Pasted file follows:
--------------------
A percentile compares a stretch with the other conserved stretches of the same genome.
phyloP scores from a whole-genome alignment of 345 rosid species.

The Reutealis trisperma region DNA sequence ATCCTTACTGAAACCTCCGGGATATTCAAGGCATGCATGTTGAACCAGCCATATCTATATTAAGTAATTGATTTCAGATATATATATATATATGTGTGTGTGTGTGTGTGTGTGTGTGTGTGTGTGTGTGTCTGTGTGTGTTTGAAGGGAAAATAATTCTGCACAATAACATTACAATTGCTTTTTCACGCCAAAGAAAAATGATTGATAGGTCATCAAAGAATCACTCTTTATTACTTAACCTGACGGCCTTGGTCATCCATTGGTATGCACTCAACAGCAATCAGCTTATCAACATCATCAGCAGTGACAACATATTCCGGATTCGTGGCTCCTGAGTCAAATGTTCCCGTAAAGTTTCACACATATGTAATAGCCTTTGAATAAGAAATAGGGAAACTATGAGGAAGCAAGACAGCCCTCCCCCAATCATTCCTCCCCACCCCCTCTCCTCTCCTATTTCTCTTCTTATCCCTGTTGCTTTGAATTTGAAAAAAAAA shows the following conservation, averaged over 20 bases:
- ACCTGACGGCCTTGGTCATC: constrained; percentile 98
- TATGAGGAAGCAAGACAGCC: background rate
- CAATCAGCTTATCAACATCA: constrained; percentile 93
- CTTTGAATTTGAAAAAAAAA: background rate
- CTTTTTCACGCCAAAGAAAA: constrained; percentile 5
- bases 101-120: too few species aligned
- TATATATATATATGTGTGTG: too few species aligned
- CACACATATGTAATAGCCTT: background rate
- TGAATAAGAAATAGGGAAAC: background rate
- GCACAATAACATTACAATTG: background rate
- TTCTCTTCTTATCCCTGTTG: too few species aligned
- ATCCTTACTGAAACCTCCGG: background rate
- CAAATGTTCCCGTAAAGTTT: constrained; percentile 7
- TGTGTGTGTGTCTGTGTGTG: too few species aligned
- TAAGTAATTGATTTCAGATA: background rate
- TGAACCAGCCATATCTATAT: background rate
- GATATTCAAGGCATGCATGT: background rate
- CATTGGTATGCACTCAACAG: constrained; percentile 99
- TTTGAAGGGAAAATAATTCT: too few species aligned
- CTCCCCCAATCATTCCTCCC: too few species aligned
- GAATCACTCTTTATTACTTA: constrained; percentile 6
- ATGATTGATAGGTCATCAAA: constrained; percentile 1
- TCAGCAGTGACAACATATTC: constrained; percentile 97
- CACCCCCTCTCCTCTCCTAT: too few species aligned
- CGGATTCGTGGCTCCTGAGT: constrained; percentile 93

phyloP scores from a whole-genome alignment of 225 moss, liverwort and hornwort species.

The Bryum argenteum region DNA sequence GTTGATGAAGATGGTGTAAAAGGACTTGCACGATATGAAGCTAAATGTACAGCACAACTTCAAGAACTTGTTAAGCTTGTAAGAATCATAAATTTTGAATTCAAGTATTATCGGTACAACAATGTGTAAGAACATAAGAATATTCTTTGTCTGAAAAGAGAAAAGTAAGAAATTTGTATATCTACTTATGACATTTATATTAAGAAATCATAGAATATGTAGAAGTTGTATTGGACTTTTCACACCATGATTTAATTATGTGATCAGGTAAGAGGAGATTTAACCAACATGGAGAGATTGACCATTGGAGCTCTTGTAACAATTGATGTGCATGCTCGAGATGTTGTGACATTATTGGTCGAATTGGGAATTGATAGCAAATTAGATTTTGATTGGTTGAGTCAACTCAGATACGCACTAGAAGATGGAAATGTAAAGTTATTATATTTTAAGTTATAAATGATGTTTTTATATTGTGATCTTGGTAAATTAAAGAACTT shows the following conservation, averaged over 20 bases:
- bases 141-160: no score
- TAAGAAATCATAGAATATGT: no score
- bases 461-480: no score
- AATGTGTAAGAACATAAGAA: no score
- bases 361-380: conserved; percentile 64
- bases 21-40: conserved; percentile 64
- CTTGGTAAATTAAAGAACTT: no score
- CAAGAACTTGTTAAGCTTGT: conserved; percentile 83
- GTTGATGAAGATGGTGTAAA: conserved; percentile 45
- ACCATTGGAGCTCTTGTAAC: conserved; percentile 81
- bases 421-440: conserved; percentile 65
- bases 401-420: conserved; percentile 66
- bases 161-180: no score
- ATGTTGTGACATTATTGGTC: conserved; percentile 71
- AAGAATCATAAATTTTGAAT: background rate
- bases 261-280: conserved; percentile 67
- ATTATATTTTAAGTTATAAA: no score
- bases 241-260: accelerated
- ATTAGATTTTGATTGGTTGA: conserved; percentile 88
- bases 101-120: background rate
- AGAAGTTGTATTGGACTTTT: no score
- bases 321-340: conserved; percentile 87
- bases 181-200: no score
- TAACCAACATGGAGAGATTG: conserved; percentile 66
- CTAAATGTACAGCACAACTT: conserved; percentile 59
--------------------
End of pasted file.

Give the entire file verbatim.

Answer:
A percentile compares a stretch with the other conserved stretches of the same genome.
phyloP scores from a whole-genome alignment of 345 rosid species.

The Reutealis trisperma region DNA sequence ATCCTTACTGAAACCTCCGGGATATTCAAGGCATGCATGTTGAACCAGCCATATCTATATTAAGTAATTGATTTCAGATATATATATATATATGTGTGTGTGTGTGTGTGTGTGTGTGTGTGTGTGTGTGTCTGTGTGTGTTTGAAGGGAAAATAATTCTGCACAATAACATTACAATTGCTTTTTCACGCCAAAGAAAAATGATTGATAGGTCATCAAAGAATCACTCTTTATTACTTAACCTGACGGCCTTGGTCATCCATTGGTATGCACTCAACAGCAATCAGCTTATCAACATCATCAGCAGTGACAACATATTCCGGATTCGTGGCTCCTGAGTCAAATGTTCCCGTAAAGTTTCACACATATGTAATAGCCTTTGAATAAGAAATAGGGAAACTATGAGGAAGCAAGACAGCCCTCCCCCAATCATTCCTCCCCACCCCCTCTCCTCTCCTATTTCTCTTCTTATCCCTGTTGCTTTGAATTTGAAAAAAAAA shows the following conservation, averaged over 20 bases:
- ACCTGACGGCCTTGGTCATC: constrained; percentile 98
- TATGAGGAAGCAAGACAGCC: background rate
- CAATCAGCTTATCAACATCA: constrained; percentile 93
- CTTTGAATTTGAAAAAAAAA: background rate
- CTTTTTCACGCCAAAGAAAA: constrained; percentile 5
- bases 101-120: too few species aligned
- TATATATATATATGTGTGTG: too few species aligned
- CACACATATGTAATAGCCTT: background rate
- TGAATAAGAAATAGGGAAAC: background rate
- GCACAATAACATTACAATTG: background rate
- TTCTCTTCTTATCCCTGTTG: too few species aligned
- ATCCTTACTGAAACCTCCGG: background rate
- CAAATGTTCCCGTAAAGTTT: constrained; percentile 7
- TGTGTGTGTGTCTGTGTGTG: too few species aligned
- TAAGTAATTGATTTCAGATA: background rate
- TGAACCAGCCATATCTATAT: background rate
- GATATTCAAGGCATGCATGT: background rate
- CATTGGTATGCACTCAACAG: constrained; percentile 99
- TTTGAAGGGAAAATAATTCT: too few species aligned
- CTCCCCCAATCATTCCTCCC: too few species aligned
- GAATCACTCTTTATTACTTA: constrained; percentile 6
- ATGATTGATAGGTCATCAAA: constrained; percentile 1
- TCAGCAGTGACAACATATTC: constrained; percentile 97
- CACCCCCTCTCCTCTCCTAT: too few species aligned
- CGGATTCGTGGCTCCTGAGT: constrained; percentile 93

phyloP scores from a whole-genome alignment of 225 moss, liverwort and hornwort species.

The Bryum argenteum region DNA sequence GTTGATGAAGATGGTGTAAAAGGACTTGCACGATATGAAGCTAAATGTACAGCACAACTTCAAGAACTTGTTAAGCTTGTAAGAATCATAAATTTTGAATTCAAGTATTATCGGTACAACAATGTGTAAGAACATAAGAATATTCTTTGTCTGAAAAGAGAAAAGTAAGAAATTTGTATATCTACTTATGACATTTATATTAAGAAATCATAGAATATGTAGAAGTTGTATTGGACTTTTCACACCATGATTTAATTATGTGATCAGGTAAGAGGAGATTTAACCAACATGGAGAGATTGACCATTGGAGCTCTTGTAACAATTGATGTGCATGCTCGAGATGTTGTGACATTATTGGTCGAATTGGGAATTGATAGCAAATTAGATTTTGATTGGTTGAGTCAACTCAGATACGCACTAGAAGATGGAAATGTAAAGTTATTATATTTTAAGTTATAAATGATGTTTTTATATTGTGATCTTGGTAAATTAAAGAACTT shows the following conservation, averaged over 20 bases:
- bases 141-160: no score
- TAAGAAATCATAGAATATGT: no score
- bases 461-480: no score
- AATGTGTAAGAACATAAGAA: no score
- bases 361-380: conserved; percentile 64
- bases 21-40: conserved; percentile 64
- CTTGGTAAATTAAAGAACTT: no score
- CAAGAACTTGTTAAGCTTGT: conserved; percentile 83
- GTTGATGAAGATGGTGTAAA: conserved; percentile 45
- ACCATTGGAGCTCTTGTAAC: conserved; percentile 81
- bases 421-440: conserved; percentile 65
- bases 401-420: conserved; percentile 66
- bases 161-180: no score
- ATGTTGTGACATTATTGGTC: conserved; percentile 71
- AAGAATCATAAATTTTGAAT: background rate
- bases 261-280: conserved; percentile 67
- ATTATATTTTAAGTTATAAA: no score
- bases 241-260: accelerated
- ATTAGATTTTGATTGGTTGA: conserved; percentile 88
- bases 101-120: background rate
- AGAAGTTGTATTGGACTTTT: no score
- bases 321-340: conserved; percentile 87
- bases 181-200: no score
- TAACCAACATGGAGAGATTG: conserved; percentile 66
- CTAAATGTACAGCACAACTT: conserved; percentile 59